Step By Step Stairs – The Base


A flight of sawn Yorkstone treads & risers

Yorkstone Steps – Supplied & Fitted By English City Stone

“Before anything else, preparation is the key to success.” – Alexander Graham Bell

If you are thinking about installing new stone steps at your property it is worth thinking long and hard about the base they will sit on. Although our Victorian and Edwardian ancestors would often construct stone steps without a base we no longer consider stone to be load bearing for the vast majority of step projects. Picking the right materials for your base and working out the correct dimensions will improve both the durability and visual aesthetic of the finished flight.

Our Step By Step guide is just that – if in doubt ask the experts.


  1. Work out the total fall on the steps, this is the measurement from ground level at the foot of the steps to the highest level of the top step. This can be done using a spirit level and tape, but it is a lot easier and more accurate with a laser level. In our example, below, the total fall is 800mm (from A to B).

    Section drawing showing steps and base

    An example flight of steps with their base. Stone measurements are give on the top & left with base measurements on the bottom & right – click to enlarge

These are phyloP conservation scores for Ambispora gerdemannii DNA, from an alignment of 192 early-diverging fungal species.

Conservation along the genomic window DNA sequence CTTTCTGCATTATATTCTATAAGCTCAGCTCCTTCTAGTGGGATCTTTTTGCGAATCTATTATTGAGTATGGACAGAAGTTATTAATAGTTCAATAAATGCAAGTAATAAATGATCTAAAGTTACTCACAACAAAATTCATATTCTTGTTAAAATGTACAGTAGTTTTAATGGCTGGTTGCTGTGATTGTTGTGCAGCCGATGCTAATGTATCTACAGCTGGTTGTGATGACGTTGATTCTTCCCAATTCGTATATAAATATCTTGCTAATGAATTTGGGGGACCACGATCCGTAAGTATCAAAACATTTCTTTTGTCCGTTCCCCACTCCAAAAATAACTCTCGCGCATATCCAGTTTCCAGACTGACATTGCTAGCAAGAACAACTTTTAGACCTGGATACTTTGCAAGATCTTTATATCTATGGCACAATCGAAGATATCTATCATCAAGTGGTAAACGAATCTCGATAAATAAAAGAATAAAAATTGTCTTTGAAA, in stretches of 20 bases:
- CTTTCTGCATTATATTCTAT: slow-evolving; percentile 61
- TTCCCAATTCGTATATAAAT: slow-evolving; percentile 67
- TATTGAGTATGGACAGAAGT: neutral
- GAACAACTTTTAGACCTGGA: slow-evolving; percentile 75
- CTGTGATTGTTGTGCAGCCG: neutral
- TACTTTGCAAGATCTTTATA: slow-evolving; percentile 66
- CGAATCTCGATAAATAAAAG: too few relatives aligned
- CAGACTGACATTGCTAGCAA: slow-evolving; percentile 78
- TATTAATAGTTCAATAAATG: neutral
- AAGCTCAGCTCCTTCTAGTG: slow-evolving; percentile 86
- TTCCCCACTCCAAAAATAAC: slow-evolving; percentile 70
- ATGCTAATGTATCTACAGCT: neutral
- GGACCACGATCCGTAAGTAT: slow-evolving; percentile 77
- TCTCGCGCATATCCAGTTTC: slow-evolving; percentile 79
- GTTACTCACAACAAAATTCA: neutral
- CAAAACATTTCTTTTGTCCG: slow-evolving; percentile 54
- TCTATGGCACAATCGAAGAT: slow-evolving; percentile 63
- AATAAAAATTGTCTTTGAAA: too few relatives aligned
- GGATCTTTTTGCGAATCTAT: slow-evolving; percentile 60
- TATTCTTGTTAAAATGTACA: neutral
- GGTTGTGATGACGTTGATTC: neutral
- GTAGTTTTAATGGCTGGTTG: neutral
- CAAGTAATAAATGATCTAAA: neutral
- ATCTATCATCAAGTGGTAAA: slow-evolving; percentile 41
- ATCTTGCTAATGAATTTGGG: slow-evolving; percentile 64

2. Calculate the height (rise) for each step. If there is an existing flight of steps then it is usually best to keep the same number of steps. Where possible, the steps should be of equal height and each should be no more than 225mm (approx. 9″). In our example there are four steps, so each step height is 800/4 = 200mm.
  3. Now work out the ‘true going’ on each step tread. This is the foot-fall or depth of the step not including any overhang that the final stone tread will include. The final ‘going’ measurement for the stone tread will the the true going + width of a riser + the overhang. In our example the three lower steps have a true going of 250mm and the larger top landing step has a true going of 700mm. The stone is 50mm thick, as is the the overhang (for aesthetic purposes), so the final going measurements are 350mm for the treads and 800mm for the landing.
  4. Next, we calculate the dimensions of the base that will be required to support the new stone steps. To do this, subtract from the finishing levels the thickness of the tread and mortar substrate. If your stone is 50mm thick, subtract at least 70mm from the finishing height of the steps to find the finishing height of the base. If in doubt, subtract more; you an always build up the level with mortar. You’ll notice that the bottom step of the base is less than all the others. This is correct; if it was the same height as the others then when you add the stone the result will be a bottom step that is taller than those above it. In our example we are using 50mm stone and have allowed for 30mm of mortar. At it’s tallest point the base is 80mm lower than the total fall (A to B) i.e. 800-80 = 720mm. Working downwards we see that each step of the base is 200mm until we reach the bottom step, which will be 80mm shorter than the others i.e. 120mm.
  5. The materials you use to build the base will depend on the location of the steps. If they are entrance steps with a usable space beneath consider pre-stressed concrete lintels. If there is no space beneath then concrete blocks or shuttered concrete may suffice. For garden steps it may simply be a case of shaping the earth into a base.


Good luck with your build!


Mark Bowler
English City Stone

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